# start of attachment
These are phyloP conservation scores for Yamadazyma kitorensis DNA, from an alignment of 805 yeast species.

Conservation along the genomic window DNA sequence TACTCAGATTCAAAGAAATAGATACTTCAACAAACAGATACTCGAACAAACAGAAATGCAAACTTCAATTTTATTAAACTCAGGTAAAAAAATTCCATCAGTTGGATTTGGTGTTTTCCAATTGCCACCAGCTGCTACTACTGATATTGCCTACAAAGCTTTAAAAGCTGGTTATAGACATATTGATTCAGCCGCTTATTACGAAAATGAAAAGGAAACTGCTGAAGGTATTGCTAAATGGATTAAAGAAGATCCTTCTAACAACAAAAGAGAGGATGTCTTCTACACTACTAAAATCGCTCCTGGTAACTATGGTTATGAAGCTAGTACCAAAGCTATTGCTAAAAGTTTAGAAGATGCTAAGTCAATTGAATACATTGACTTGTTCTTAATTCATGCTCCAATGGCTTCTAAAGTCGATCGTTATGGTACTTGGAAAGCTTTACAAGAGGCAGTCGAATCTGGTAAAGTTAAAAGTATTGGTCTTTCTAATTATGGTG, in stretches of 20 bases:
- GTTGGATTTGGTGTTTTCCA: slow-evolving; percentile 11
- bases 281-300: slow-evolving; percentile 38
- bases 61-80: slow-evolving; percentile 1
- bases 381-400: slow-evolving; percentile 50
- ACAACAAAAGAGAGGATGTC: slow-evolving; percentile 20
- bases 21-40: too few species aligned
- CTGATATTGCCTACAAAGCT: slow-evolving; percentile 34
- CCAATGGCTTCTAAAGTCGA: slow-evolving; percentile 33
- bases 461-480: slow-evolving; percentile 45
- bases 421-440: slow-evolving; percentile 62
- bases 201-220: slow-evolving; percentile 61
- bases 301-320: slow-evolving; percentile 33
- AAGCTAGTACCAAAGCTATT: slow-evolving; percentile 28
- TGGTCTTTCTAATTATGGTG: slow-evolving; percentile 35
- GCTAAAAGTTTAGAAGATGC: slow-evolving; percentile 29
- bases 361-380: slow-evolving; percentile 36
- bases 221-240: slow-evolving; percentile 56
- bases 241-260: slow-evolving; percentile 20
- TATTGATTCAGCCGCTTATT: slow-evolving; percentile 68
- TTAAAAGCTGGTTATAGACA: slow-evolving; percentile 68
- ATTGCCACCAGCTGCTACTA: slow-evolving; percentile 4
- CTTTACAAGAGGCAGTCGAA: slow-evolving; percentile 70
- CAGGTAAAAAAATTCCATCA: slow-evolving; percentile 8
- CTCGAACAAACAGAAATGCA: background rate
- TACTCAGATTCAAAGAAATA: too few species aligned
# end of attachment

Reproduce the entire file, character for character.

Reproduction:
These are phyloP conservation scores for Yamadazyma kitorensis DNA, from an alignment of 805 yeast species.

Conservation along the genomic window DNA sequence TACTCAGATTCAAAGAAATAGATACTTCAACAAACAGATACTCGAACAAACAGAAATGCAAACTTCAATTTTATTAAACTCAGGTAAAAAAATTCCATCAGTTGGATTTGGTGTTTTCCAATTGCCACCAGCTGCTACTACTGATATTGCCTACAAAGCTTTAAAAGCTGGTTATAGACATATTGATTCAGCCGCTTATTACGAAAATGAAAAGGAAACTGCTGAAGGTATTGCTAAATGGATTAAAGAAGATCCTTCTAACAACAAAAGAGAGGATGTCTTCTACACTACTAAAATCGCTCCTGGTAACTATGGTTATGAAGCTAGTACCAAAGCTATTGCTAAAAGTTTAGAAGATGCTAAGTCAATTGAATACATTGACTTGTTCTTAATTCATGCTCCAATGGCTTCTAAAGTCGATCGTTATGGTACTTGGAAAGCTTTACAAGAGGCAGTCGAATCTGGTAAAGTTAAAAGTATTGGTCTTTCTAATTATGGTG, in stretches of 20 bases:
- GTTGGATTTGGTGTTTTCCA: slow-evolving; percentile 11
- bases 281-300: slow-evolving; percentile 38
- bases 61-80: slow-evolving; percentile 1
- bases 381-400: slow-evolving; percentile 50
- ACAACAAAAGAGAGGATGTC: slow-evolving; percentile 20
- bases 21-40: too few species aligned
- CTGATATTGCCTACAAAGCT: slow-evolving; percentile 34
- CCAATGGCTTCTAAAGTCGA: slow-evolving; percentile 33
- bases 461-480: slow-evolving; percentile 45
- bases 421-440: slow-evolving; percentile 62
- bases 201-220: slow-evolving; percentile 61
- bases 301-320: slow-evolving; percentile 33
- AAGCTAGTACCAAAGCTATT: slow-evolving; percentile 28
- TGGTCTTTCTAATTATGGTG: slow-evolving; percentile 35
- GCTAAAAGTTTAGAAGATGC: slow-evolving; percentile 29
- bases 361-380: slow-evolving; percentile 36
- bases 221-240: slow-evolving; percentile 56
- bases 241-260: slow-evolving; percentile 20
- TATTGATTCAGCCGCTTATT: slow-evolving; percentile 68
- TTAAAAGCTGGTTATAGACA: slow-evolving; percentile 68
- ATTGCCACCAGCTGCTACTA: slow-evolving; percentile 4
- CTTTACAAGAGGCAGTCGAA: slow-evolving; percentile 70
- CAGGTAAAAAAATTCCATCA: slow-evolving; percentile 8
- CTCGAACAAACAGAAATGCA: background rate
- TACTCAGATTCAAAGAAATA: too few species aligned